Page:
Personal names are generally constructed of a given name and a moniker of some sort. There are only a couple hundred given names in general use, though the frequency of use varies between names and by area. The boy's name Kelder is the single most common name in the World. An individual's given name gets uniqueness through the addition of a cognomen. This may be a job, e.g. Valder the Innkeeper or Derithon the Mage; place name, e.g. Kelder of Shulara or Tobas of Telven; patronymic, e.g. Seth Thorun's son; title, e.g. Chairman Hanner or Lord Faran; or other descriptor, e.g. Fendel the Great, Irith the Flyer, or Kalirin the Clever. Some individuals, who have particularly unusual names or have significantly distinguished themselves, may go without such a moniker; examples include Esmera, Iridith, and Aldagon.
It has been noted that northerners seem to prefer patronymics more than modern Ethsharites, though the accuracy of this may be questionable. In the Hegemony of the Three Ethshars it seems to be much more popular to take a place name as cognomen, however all usages are common enough regardless of region.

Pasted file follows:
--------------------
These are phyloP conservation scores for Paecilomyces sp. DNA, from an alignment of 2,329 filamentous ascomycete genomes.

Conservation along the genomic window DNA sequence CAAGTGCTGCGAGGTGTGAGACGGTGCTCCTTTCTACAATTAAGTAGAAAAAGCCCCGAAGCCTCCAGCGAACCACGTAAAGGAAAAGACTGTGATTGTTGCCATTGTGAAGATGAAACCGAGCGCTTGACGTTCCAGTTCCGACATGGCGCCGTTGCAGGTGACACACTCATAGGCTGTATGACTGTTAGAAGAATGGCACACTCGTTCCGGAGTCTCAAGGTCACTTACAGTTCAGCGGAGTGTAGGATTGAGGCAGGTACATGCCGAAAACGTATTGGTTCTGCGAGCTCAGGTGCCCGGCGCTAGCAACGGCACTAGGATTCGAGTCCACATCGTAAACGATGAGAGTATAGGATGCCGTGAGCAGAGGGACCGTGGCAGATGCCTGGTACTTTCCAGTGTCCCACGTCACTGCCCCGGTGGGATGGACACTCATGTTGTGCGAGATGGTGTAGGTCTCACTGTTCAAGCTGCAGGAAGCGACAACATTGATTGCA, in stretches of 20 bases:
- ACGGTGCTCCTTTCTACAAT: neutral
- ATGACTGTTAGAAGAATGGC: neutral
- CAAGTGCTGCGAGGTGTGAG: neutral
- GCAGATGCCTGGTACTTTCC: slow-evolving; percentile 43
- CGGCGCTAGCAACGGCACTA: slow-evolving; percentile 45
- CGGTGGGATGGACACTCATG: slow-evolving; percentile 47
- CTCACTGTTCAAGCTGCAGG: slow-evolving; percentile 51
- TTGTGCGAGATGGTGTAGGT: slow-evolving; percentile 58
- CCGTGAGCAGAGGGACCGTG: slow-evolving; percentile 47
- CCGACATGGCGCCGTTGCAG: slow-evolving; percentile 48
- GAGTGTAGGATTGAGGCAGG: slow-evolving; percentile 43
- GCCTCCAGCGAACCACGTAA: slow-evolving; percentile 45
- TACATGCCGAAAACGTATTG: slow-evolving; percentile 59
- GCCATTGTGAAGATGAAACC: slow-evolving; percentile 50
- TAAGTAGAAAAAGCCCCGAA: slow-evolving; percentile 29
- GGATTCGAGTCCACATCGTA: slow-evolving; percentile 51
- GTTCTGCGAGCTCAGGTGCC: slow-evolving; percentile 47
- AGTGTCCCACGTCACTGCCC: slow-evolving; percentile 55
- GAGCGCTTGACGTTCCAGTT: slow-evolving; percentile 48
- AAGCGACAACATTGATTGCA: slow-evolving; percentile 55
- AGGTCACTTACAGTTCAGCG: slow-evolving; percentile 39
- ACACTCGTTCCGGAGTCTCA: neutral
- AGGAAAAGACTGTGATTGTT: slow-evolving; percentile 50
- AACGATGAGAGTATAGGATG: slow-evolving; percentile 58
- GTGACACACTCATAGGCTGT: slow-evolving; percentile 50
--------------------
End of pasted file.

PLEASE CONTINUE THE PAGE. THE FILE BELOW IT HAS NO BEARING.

A true name is the first name by which an individual recognized themselves. True names are an important concept in some types of magic, and wizardry in particular is known for using true names to direct some spells.
Place names are frequently recycled and often descriptive. For example, in Ethsharatic Eth means "good" or "safe" while "Shar" means "harbor" or "port," and it's been used to name all three of the major cities of the current dominant power, which shares the same name, and they all share the name with the Holy Kingdom of Ethshar. Similarly there are Shan on the Desert and Shan on the Sea; Sardiron of the Waters and Dry Sardiron (though these names are Northern in origin; not to mention the two Tintallions fighting what's still considered a civil war.
Shan means something like “base,” or “starting point.”